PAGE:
At the end of 2018 Javier Terrazas and thousands of workers in the city of Anaheim celebrated the approval of Measure L, which mandates that the corporations of said tourist area – who receive reimbursements from the city – pay a minimum salary of $ 15 per hour to as of January 1, 2019.

The salary increase indicated by the norm, also known as the “Worthy Wage Ordinance”, will be $ 1 per year until it reaches $ 18 in 2022. Thereafter, the rate will be adjusted to the cost of living and is required for all Companies that have 25 or more employees.

However, it has been almost a year and Disneyland, the largest employer in the city of Anaheim, has not complied with the order – the workers claim. This is because, according to city officials, the company is exempt from the measure.

Meanwhile, hundreds of workers – like Terrazas – saw their hopes of having a better salary and being able to provide a better future for their families truncated.

He has worked for the past nine years as a banquet server at one of the Disneyland hotels and said he currently earns $ 12 per hour.

“We don't earn enough to support household expenses and needs. We are not getting what we deserve for our work and dedication to the company, ”said the father of five.

“The cost of living in Orange County is very expensive and forces me to have multiple jobs. Everything gets complicated, ”he added.

For this reason, Terrazas joined dozens of Anaheim residents, Disneyland workers, community allies and a coalition of unions this week to file an official complaint.
before the Superior State of California – which questions a violation of Measure L.

In figures

It is estimated that this year around 1,000 employees have been affected by Disneyland by not following the normal salary is expected to be much more by 2020.

Disney workers and allies offered a press conference on Monday to announce the formal complaint against the city of Anaheim. (Supplied)

Reports indicate that in 1996, the city of Anaheim handed out $ 510 million in bonds to finance the expansion of the Anaheim Convention Center and a Disneyland parking lot for $ 108 million.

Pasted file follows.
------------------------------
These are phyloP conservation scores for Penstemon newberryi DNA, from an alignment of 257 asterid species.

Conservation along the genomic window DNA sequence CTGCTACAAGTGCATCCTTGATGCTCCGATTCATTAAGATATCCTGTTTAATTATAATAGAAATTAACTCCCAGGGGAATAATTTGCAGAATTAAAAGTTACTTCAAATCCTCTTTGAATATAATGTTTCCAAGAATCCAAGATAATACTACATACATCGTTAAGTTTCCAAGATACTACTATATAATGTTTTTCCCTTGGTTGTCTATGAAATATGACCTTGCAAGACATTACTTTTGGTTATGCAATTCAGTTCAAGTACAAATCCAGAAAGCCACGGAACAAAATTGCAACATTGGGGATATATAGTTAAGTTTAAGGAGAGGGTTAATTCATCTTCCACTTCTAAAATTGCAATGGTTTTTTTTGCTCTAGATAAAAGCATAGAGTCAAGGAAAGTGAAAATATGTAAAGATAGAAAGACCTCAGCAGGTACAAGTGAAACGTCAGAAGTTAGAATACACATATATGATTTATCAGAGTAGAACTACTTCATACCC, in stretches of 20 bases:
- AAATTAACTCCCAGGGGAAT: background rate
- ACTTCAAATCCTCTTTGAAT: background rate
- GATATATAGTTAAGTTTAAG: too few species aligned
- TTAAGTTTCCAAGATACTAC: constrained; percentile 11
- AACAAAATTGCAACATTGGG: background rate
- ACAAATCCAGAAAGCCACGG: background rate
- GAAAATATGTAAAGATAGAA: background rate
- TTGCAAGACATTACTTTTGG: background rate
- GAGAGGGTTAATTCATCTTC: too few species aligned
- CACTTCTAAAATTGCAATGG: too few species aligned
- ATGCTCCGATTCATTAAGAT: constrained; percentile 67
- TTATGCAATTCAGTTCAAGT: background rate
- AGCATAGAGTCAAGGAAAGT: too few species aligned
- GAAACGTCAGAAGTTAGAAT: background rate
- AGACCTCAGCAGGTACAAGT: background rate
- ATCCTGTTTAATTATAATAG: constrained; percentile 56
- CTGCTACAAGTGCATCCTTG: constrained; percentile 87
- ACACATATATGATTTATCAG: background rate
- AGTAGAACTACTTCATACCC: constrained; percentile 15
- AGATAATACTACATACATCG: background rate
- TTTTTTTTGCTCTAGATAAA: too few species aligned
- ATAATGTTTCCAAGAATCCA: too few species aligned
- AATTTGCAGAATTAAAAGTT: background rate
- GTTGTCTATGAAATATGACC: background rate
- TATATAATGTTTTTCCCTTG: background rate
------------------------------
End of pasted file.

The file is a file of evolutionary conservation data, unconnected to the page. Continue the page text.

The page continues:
The representative attorney in this case, Randy Renick, said that Disneyland has somehow managed to make it appear that the half million dollars they received from subsidies from the City in the past does not require them to be part of Measure L.

"If Disneyland receives subsidies from the city of Anaheim, then they must give back and prove they are paying a living wage," said Renick, who demanded that the employee's salary be raised to $ 15.

An improvement for the whole city

Measure L was the response of an economic survey by Occidental College in 2018 about Disneyland Resort workers.

The survey found that raising the minimum wage would help Anaheim's economy grow by raising the collective purchasing power of workers in the resort, by $ 190 million a year.

In addition, it would increase the amount that workers spend on vital needs such as housing, groceries, restaurant meals, medical care, car maintenance and child care.

It would also generate $ 210 million more in sales at local businesses in Anaheim and other communities where people live and work.

The lawyer Randy Renick of the firm Hadsell Stormer Renick Dai (center) is the legal representative of the workers. (Jacqueline García)

The lawsuit is supported by a coalition of unions that includes Unite Here Local 11, UFCW 324 and Workers United Local 50, so that no Anaheim worker suffers from the harsh costs of high living costs. Now, they are pressing the city to make sure the law is followed.

"For resort workers in Anaheim, Measure L was more than a law … For many, this was an opportunity to improve their lives and those of their families," said Maggie Valenzuela, interim executive director of Organized Communities for Responsible Development (OCCORD).

After the workers' press conference, Mike Lyster, a city spokesman, said Anaheim had a different opinion from the protesters and that after making a thorough review Disneyland "does not fall under the new ordinance."

"We read the language of the initiative and came to the legal opinion, by our city attorney that (Disneyland) is not included," he said.

All other businesses that must comply with the L measure are already doing so, Lyster said.

The Opinion requested a comment from Disneyland regarding the issue but until the close of the edition, it received no response.


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